I think it would be very helpful for families to have GEMS weather open at home so kids know, before they come to school, what the weather is at the school and wear the right gear. It is good to know the real temperature at school because below zero is too cold for recess. It could be warmer or colder at another weather station. 

I wanted to make a video of the process because I thought it would be a fun little video to put on GEMS TV to share with others. I have worked on GEMS TV for 2 years and  enjoy my innovation lab classes.  

Link to GEMS Weather Station Data 

Link to Logan’s Video

It’s Budget Season


One of the things I appreciate most about living in Vermont is the changing of the seasons. I’m referring to the changes that occur in our landscape and lifestyles as we transition from winter to spring to summer to fall and back again. There’s an old joke that says that “Vermont has three seasons-winter, mud season, and the Fourth of July!”

As a school administrator, I want to shed light on an additional season that we experience every year – budget season!

Budget season typically begins in late October, but sometimes, during challenging financial times, it can begin shortly after students return to school in late August. Although the next school year is still months away, the budget needs to be finalized before the end of January, so administrators have to begin to think about what they might need or want for the next school year shortly after the current year starts.  

The process begins with a look at the cost of continuing all of our current programs and services. Increases in wages, insurance, maintenance and energy costs as well as decreased costs due to retirements, projects, or other efficiencies are taken into account as we develop our first draft of the budget. As a result of this work, we are able to calculate the percentage increase in spending needed to open school during the following year. While the dollar amount and percentage of increased spending are important, the calculation that most impacts families is the tax rate. The tax rate is calculated using the overall expenses, the number of “equalized” pupils, the yield rate and the common level of appraisal (CLA).  These numbers are determined by the State of Vermont and are released and adjusted throughout the budget process. In our early calculations, we use last year’s figures or our best estimates to arrive at a potential tax rate which shows the potential impact on homeowners in our town.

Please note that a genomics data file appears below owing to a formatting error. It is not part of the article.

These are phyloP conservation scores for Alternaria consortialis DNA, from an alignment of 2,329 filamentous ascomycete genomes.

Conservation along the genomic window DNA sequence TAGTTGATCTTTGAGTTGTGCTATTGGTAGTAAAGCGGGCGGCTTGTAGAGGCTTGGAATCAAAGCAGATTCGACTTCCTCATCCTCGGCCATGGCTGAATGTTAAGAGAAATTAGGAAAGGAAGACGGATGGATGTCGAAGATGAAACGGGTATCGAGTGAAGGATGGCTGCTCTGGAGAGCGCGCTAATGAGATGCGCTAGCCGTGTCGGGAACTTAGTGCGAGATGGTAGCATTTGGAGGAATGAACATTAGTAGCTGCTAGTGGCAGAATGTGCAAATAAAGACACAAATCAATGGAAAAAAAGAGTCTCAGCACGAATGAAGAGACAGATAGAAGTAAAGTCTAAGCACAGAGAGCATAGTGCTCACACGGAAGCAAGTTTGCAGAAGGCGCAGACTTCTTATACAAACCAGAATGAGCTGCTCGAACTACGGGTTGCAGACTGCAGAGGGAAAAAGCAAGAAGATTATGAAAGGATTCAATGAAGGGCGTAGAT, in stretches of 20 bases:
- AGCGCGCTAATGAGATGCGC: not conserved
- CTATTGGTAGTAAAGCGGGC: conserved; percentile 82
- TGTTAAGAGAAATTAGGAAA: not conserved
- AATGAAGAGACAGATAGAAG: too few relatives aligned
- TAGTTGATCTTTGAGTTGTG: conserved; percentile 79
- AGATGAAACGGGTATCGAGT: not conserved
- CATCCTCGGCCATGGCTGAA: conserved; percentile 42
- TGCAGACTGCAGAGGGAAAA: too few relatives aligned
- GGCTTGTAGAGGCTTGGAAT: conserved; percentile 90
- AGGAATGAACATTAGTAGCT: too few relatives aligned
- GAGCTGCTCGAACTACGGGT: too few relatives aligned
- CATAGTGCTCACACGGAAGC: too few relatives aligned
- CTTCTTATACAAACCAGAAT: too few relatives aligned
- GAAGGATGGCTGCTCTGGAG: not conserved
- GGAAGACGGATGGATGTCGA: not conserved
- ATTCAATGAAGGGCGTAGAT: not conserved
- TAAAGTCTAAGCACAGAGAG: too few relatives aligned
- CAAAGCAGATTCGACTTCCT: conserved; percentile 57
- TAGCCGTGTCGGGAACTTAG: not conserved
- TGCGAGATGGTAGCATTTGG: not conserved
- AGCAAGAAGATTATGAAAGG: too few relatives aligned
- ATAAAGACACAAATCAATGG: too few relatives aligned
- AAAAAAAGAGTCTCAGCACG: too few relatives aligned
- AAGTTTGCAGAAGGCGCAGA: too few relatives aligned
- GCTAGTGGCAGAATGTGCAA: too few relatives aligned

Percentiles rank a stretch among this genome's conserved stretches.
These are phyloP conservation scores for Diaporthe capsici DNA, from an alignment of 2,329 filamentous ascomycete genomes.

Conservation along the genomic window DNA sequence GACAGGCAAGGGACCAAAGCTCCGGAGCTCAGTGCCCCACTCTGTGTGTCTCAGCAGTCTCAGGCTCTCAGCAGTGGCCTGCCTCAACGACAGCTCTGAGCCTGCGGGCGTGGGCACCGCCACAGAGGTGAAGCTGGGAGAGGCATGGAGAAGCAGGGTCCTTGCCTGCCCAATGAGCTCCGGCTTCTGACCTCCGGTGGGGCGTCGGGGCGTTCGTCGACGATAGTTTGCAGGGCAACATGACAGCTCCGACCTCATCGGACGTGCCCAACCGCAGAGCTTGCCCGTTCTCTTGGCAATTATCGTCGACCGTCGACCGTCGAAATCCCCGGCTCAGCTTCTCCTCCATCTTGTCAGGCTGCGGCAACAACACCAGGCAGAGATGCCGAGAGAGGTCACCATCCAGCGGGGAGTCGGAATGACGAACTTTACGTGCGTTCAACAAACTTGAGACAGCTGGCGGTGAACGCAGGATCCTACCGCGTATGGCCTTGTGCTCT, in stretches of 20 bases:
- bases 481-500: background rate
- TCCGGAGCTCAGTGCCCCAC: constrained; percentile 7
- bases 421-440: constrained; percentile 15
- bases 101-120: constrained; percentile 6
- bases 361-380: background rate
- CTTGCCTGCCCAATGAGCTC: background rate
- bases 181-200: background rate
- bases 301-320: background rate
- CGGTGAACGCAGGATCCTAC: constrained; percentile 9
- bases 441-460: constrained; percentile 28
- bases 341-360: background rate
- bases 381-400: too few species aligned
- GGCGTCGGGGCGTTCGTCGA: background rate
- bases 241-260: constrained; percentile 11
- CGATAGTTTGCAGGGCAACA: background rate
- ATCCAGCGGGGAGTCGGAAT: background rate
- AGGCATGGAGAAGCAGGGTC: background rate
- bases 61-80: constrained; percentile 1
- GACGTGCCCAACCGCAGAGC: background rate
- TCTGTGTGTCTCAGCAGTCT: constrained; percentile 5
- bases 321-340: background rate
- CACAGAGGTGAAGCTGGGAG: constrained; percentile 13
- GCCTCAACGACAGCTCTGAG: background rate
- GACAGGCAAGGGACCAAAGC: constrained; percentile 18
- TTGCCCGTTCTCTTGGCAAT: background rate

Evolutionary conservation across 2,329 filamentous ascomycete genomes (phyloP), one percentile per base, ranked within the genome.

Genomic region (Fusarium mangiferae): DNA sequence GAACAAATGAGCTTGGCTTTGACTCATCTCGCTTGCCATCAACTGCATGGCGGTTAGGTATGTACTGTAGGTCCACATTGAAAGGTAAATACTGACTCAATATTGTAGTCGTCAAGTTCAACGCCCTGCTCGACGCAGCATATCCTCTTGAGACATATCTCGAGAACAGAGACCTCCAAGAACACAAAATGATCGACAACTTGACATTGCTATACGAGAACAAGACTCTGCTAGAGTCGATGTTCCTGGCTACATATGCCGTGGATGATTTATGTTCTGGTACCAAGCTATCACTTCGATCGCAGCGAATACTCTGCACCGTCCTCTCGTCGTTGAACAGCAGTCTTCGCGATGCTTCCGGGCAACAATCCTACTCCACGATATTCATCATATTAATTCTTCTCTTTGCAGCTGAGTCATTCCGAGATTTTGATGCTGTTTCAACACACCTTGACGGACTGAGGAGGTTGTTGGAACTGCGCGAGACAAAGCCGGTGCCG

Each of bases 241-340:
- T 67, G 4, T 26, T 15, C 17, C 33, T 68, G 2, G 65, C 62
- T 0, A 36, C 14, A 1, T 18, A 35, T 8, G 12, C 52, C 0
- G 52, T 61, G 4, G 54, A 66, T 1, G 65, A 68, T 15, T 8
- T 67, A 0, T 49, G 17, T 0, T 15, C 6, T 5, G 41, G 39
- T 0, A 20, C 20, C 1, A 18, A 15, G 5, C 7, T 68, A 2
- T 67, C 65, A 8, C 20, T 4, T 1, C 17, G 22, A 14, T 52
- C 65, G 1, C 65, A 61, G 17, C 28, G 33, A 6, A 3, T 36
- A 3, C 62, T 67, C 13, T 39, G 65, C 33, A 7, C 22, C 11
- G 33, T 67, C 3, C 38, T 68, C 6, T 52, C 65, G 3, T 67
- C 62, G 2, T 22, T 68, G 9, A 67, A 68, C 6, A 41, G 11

This “level services” budget is shared with the School Board during a November meeting. The board looks at the information presented and considers the needs of the students and the potential burden on the taxpayer. Depending on the information, they will ask the administration to make recommendations for additional needs or for suggestions to reduce the overall expense for discussion at the next month’s board meeting. 

The administration works to meet the requests of the board over the next month. At the same time, the State releases information that makes the tax implication more clear. The “equalized pupil” rate is based on the number of students in our school. Students of different ages are weighted differently based on a formula developed by the state. We calculate our per pupil rate by dividing our expenses by the number of equalized pupils. The cost per equalized pupil and the percent change from the previous year are the numbers that appear on the ballot when our citizens vote on our annual budget. In recent years, BFA has seen a steady increase in the number of students and thus, an increase in equalized pupils.

The tax rate is determined using the cost per pupil and the yield rate. The yield rate is set by the state and basically represents the value of an educational dollar at a consistent rate throughout the state. The greater the yield rate, the lower the tax rate. Throughout this year’s budget cycle, the rate changed several times, but, fortunately, always to a higher amount. 

The Common Level of Appraisal (CLA) is a calculation meant to provide a consistent home valuation across the state and adjust the tax rate. If the tax value determined by the town’s listers is aligned with the real estate value of the property, the CLA is 100% and the town’s tax rate is unchanged. If there is a disparity between listed value and real estate value, the percentage decreases, which increases the tax rate. This year, the CLA in Fairfax is 85.93% which caused an upward adjustment in our tax rate.

Given all of that background information, what does our BFA budget look like this year?

We were able to create a level services budget for the FY22 school year. The school board and administration are confident that our present level of services and programs will support the needs of our students.

The Town Meeting ballot will ask:

Shall the voters of said school district approve the school board to expend $14,636,092 which is the amount the school board has determined to be necessary for the ensuing fiscal year?  It is estimated that this proposed budget, if approved, will result in education spending of $14,589.86 per equalized pupil.

This projected spending per equalized pupil is 2.29% higher than spending for the current year.

If approved, the tax implications for Fairfax homeowners will be approximately (prior to income sensitivity property tax adjustments):

Budget season wraps up with voting on Town Meeting Day, March 2, 2021. You can vote in-person (at BFA Fairfax from 7am-7pm) or request a mail in ballot from the Town Clerk’s office (call 849-6111). I hope that this information is helpful. Please reach out to any administrator or School Board member with your questions.

Once budget season is over, mud season can’t be far behind!

John Tague is currently Principal of BFA Fairfax High School and is a regular contributor to THE FWSU STORY. You can follow him on Twitter @jtague252